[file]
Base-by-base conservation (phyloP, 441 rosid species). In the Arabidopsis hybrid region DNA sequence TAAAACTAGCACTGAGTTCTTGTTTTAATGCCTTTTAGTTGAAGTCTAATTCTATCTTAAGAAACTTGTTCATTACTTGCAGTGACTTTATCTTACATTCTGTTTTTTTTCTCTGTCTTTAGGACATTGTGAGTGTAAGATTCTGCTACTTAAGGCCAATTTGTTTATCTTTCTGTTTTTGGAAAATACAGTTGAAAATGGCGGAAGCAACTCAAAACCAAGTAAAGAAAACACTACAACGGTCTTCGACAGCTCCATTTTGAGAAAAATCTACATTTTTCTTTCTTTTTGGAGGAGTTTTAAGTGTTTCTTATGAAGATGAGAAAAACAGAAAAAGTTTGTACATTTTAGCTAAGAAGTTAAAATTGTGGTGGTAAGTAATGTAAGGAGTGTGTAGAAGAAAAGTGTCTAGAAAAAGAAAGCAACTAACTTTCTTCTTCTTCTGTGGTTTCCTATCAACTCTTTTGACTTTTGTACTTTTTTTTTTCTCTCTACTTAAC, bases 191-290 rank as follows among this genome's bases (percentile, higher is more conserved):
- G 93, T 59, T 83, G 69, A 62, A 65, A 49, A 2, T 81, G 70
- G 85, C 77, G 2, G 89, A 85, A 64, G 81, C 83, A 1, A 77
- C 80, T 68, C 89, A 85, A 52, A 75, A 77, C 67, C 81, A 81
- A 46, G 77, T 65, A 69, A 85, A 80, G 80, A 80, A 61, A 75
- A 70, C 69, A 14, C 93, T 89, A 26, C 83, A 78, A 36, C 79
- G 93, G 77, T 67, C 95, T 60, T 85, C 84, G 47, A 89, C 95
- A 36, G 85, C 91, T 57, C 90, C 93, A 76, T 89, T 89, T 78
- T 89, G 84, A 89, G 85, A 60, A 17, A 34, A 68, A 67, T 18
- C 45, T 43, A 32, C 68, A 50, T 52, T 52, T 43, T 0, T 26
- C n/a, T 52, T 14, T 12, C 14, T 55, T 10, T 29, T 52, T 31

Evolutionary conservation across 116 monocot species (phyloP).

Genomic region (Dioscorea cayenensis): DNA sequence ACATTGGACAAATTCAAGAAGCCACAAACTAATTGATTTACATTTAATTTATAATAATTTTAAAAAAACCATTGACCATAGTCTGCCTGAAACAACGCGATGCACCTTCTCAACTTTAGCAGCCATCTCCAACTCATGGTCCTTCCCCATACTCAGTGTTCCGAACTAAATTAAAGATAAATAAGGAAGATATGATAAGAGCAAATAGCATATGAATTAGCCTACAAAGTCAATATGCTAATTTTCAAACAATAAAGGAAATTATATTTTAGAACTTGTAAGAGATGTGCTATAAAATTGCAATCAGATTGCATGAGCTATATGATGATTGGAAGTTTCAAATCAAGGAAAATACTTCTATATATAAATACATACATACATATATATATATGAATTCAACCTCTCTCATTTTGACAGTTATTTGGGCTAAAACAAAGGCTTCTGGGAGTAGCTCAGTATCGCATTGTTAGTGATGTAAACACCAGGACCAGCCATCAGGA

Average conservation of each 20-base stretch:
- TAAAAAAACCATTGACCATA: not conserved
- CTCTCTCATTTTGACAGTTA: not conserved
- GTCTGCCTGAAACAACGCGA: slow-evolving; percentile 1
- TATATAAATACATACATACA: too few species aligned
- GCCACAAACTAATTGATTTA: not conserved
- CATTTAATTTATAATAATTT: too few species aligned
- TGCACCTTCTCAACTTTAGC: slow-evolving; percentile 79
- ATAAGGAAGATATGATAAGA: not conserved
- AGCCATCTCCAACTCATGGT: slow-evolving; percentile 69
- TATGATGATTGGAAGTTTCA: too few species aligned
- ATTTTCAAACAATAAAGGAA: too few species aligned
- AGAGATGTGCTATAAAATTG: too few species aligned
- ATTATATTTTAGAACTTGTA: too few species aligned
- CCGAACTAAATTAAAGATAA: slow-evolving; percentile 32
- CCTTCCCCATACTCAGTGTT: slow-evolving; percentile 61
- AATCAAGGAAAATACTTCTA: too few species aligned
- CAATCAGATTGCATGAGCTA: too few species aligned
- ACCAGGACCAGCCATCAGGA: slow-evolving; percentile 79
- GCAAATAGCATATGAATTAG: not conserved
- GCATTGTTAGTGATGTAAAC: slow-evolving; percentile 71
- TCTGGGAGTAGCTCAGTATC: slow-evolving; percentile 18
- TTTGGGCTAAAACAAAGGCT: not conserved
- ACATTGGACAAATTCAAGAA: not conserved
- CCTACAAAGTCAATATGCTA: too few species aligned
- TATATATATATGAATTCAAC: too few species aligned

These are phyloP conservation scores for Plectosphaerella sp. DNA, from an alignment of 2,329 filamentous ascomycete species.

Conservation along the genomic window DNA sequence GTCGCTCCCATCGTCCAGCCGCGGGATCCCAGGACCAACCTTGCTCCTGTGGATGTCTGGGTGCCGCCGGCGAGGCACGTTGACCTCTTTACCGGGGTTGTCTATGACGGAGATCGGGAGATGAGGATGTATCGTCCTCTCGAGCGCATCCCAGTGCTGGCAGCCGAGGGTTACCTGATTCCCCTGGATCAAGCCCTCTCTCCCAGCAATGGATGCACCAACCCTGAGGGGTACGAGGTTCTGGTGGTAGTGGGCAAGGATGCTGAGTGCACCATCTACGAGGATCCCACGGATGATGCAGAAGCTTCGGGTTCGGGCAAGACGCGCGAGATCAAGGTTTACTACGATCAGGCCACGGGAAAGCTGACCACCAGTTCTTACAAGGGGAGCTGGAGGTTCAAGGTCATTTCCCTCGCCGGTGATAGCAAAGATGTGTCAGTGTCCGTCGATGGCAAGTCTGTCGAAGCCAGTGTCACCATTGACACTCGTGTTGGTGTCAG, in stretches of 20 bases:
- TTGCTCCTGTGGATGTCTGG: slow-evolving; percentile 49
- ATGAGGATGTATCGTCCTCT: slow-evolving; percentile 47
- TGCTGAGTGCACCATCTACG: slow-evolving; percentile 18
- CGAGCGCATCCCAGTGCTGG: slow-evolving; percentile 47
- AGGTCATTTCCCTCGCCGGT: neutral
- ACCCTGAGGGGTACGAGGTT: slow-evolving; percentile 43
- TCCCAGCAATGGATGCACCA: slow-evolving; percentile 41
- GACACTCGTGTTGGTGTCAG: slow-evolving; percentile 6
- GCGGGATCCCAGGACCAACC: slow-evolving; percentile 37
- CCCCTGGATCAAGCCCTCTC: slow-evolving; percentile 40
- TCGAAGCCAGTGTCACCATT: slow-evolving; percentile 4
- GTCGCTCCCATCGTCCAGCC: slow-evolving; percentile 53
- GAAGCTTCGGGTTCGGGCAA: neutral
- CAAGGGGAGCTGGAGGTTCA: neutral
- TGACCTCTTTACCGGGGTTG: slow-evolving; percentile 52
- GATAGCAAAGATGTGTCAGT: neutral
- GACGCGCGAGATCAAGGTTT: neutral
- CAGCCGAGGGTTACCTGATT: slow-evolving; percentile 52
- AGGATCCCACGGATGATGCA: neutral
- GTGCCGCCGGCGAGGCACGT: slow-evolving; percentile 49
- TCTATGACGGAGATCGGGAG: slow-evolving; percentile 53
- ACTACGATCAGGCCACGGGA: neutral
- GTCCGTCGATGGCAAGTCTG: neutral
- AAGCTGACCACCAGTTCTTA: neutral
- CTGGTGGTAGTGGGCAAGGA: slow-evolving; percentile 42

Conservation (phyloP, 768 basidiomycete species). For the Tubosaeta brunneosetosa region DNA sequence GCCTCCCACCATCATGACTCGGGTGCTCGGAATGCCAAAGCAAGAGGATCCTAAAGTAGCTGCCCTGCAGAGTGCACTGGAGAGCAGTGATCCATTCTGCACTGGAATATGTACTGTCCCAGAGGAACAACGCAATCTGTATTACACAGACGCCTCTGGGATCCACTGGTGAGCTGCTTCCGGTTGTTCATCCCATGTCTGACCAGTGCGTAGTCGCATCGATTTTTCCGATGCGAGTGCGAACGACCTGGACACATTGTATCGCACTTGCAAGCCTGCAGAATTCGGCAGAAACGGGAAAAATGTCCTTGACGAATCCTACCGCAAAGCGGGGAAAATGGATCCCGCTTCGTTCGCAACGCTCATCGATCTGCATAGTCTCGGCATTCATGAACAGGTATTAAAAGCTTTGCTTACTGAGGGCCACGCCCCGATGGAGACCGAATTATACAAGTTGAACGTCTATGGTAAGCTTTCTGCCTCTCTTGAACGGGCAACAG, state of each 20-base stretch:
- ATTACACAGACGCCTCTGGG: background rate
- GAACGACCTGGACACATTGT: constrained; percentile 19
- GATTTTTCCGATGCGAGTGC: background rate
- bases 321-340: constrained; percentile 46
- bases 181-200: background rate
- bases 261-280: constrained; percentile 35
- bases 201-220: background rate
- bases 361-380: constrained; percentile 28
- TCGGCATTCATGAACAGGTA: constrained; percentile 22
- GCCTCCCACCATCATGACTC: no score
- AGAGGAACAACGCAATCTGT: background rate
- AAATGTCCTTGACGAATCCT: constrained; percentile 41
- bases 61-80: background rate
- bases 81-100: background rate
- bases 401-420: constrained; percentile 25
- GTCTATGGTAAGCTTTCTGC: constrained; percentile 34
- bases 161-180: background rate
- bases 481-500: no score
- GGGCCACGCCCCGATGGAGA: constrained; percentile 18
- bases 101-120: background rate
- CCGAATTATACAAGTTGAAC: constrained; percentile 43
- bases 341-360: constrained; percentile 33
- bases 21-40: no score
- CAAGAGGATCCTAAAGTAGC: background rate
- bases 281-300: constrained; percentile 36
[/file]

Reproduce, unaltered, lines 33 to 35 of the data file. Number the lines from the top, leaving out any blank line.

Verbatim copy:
- GCAAATAGCATATGAATTAG: not conserved
- GCATTGTTAGTGATGTAAAC: slow-evolving; percentile 71
- TCTGGGAGTAGCTCAGTATC: slow-evolving; percentile 18